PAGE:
For each of the six recall methods, we costed both the retest pathway, and the adjusted cost per retest (online supplementary figure 1). The adjusted cost per retest accounts for incomplete uptake, and non-return of postal kits, within each cost category. For all methods except method 5 (automatic postal testing kit), we allowed clients to choose either to attend a clinic for retesting or to request a postal testing kit. Thus, for methods 1–4 and method 6, we incorporated the following parameters: retest uptake, the proportion who opt for postal testing, and the return rate of requested kits. Retest uptake for each of the six recall methods was fitted to overall retest rates from the 2014 NCSP audit,5 taking a value of 24% for the proportion of clients who opt for postal testing (also from the audit), and a value of 67% for the return rate of requested kits.8 For method 5, uptake was equivalent to overall retest rate and was simply the return rate of postal kits (10%) from the 2014 NCSP audit.5 Chlamydia retest positivity (12%), which informs the relative weight given to the cost of managing a positive retest result versus managing a negative retest result in the average cost of the chlamydia retesting pathway, was taken from the NCSP audit,5 and was averaged over all six recall methods due to small numbers by individual method. We also calculated the cost and adjusted cost per retest positive, ie, the cost of finding one positive retest incorporating the cost of other, negative retests, by dividing test costs by the chlamydia positivity. For a table of parameter values, see online supplementary table 2.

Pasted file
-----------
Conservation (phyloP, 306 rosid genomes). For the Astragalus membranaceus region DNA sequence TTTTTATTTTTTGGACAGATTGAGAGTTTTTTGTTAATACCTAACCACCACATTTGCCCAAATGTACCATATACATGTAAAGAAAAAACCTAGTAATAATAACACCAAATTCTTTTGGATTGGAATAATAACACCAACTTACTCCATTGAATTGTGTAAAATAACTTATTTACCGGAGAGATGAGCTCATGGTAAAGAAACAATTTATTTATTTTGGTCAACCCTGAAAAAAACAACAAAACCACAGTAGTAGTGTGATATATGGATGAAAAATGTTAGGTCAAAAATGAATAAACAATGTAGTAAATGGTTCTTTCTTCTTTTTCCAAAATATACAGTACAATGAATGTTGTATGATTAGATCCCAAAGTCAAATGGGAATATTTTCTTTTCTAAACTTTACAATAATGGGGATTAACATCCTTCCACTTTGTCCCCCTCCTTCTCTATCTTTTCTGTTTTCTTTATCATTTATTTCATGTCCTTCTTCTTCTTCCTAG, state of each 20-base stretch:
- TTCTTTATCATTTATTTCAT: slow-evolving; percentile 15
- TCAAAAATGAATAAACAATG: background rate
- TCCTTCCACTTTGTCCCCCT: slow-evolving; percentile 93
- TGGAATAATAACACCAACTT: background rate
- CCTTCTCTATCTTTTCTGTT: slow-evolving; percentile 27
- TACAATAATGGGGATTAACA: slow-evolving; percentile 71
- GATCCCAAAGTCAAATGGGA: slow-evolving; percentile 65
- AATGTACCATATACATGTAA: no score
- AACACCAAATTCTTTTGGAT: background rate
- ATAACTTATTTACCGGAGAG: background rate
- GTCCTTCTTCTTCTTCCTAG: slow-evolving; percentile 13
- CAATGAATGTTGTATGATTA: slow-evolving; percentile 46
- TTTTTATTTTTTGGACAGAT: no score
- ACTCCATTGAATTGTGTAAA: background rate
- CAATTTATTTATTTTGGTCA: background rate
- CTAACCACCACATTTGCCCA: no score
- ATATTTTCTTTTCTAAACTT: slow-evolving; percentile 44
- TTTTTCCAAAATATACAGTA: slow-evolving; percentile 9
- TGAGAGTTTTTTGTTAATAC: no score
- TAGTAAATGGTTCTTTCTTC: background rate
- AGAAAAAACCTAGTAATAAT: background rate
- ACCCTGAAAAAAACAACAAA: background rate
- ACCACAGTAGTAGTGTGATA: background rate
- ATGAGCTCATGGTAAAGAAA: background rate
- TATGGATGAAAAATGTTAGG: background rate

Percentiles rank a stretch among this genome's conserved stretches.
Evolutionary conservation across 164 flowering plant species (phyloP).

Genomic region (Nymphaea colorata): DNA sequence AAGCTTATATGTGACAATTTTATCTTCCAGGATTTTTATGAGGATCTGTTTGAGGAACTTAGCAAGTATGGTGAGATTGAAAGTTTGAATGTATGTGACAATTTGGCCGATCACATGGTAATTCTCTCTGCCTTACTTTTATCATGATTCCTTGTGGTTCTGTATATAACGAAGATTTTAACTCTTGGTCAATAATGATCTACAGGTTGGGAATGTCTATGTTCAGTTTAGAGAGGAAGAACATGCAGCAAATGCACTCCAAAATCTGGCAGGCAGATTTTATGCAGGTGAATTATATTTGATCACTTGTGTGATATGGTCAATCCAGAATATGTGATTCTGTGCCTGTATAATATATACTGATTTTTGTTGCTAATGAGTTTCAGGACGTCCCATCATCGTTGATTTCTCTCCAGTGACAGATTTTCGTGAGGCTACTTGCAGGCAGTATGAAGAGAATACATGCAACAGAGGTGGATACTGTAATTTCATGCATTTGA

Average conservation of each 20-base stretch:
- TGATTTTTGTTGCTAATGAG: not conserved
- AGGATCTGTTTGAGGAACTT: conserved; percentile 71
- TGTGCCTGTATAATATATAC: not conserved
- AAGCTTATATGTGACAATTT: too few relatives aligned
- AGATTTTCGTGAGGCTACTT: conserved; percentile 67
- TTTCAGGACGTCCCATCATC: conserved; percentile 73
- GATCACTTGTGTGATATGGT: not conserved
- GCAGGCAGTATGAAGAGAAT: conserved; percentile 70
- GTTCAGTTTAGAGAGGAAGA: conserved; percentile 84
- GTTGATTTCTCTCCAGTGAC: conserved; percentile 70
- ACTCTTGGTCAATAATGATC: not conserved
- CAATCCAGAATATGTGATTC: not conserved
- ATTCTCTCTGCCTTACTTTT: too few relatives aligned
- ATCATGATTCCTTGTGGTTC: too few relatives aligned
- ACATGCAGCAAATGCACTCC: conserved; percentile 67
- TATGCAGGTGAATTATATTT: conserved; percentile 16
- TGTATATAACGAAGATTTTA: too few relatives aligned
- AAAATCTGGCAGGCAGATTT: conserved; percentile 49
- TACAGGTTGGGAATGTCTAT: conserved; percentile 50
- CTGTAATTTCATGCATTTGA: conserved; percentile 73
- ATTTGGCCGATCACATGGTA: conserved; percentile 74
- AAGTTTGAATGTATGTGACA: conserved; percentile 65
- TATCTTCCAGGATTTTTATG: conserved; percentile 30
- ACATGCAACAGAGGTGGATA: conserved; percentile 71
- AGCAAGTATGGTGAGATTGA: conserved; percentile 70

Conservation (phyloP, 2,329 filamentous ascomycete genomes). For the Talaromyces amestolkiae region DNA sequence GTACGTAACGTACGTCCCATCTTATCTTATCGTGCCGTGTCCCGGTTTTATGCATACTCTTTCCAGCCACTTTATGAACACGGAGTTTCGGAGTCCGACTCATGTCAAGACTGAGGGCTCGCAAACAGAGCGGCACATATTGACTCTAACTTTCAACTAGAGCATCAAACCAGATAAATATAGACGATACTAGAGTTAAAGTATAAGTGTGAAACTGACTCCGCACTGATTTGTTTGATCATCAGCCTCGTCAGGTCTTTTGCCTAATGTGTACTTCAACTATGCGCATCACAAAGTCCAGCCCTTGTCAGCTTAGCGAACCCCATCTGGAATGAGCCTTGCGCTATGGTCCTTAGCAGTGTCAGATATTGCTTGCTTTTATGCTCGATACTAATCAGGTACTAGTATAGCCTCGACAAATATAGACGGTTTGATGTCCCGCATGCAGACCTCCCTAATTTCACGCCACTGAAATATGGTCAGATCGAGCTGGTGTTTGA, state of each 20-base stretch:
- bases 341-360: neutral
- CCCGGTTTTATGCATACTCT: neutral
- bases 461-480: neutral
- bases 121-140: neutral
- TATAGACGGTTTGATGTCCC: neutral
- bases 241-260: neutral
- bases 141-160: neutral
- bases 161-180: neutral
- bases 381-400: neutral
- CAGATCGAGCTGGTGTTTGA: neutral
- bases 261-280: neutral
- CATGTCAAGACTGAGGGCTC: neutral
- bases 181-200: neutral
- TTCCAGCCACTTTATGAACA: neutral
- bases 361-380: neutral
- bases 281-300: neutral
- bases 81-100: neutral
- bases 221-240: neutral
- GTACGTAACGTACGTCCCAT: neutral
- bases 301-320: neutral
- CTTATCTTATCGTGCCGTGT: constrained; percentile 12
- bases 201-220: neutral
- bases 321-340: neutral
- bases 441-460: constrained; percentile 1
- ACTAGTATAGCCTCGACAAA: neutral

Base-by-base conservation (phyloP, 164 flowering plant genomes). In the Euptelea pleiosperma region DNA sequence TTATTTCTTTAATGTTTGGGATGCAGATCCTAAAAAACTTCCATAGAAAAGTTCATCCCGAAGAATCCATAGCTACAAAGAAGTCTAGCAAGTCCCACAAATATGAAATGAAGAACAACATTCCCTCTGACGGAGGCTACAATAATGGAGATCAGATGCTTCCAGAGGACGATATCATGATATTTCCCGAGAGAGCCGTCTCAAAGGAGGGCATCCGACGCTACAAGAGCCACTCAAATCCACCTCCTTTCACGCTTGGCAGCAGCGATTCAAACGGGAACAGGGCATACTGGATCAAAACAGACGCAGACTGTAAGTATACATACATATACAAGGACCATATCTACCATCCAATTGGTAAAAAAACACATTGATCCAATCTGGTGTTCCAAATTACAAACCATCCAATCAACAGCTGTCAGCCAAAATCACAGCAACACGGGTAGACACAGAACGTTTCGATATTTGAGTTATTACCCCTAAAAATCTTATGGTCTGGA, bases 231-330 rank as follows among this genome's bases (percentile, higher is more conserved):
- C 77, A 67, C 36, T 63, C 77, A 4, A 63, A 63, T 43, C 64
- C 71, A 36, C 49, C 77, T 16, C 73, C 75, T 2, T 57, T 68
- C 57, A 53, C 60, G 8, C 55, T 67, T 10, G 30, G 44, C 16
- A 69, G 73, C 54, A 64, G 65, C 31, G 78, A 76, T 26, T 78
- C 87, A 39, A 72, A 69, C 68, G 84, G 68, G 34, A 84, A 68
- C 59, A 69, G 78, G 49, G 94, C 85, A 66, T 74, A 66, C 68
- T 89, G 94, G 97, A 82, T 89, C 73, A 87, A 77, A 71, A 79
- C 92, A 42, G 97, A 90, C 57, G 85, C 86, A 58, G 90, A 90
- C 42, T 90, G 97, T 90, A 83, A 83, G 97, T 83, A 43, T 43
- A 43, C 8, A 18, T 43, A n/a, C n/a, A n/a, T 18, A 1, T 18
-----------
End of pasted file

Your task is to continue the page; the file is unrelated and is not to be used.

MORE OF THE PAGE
The time frame for calculating the parameter values was 10–14 weeks, corresponding to NCSP guidance for retesting. We sense-checked our retesting costs (online supplementary table 1) with health professionals. We conducted two sensitivity analyses. In the first sensitivity analysis, we replaced the parameters for the retesting pathway with those obtained from data for retesting done between 10 and 26 weeks (corresponding to BASHH guidance) (online supplementary table 2). This simply allows more time for clients to retest: there is no additional contact with clients to remind them to retest. In the second sensitivity analysis, we altered staff salary costs from nurse bands to administrator bands for nurse-based costs associated with phone invitations to retest, managing a retest negative and a follow-up call at 3 months for those retesting positive (leaving the nurse-based costs associated with the initial retest conversation and managing a retest positive unchanged). The purpose of this was to show the difference in price that could be achieved if administrative staff instead of nurses contacted clients by phone, except where a lower band of advisor might not be appropriate.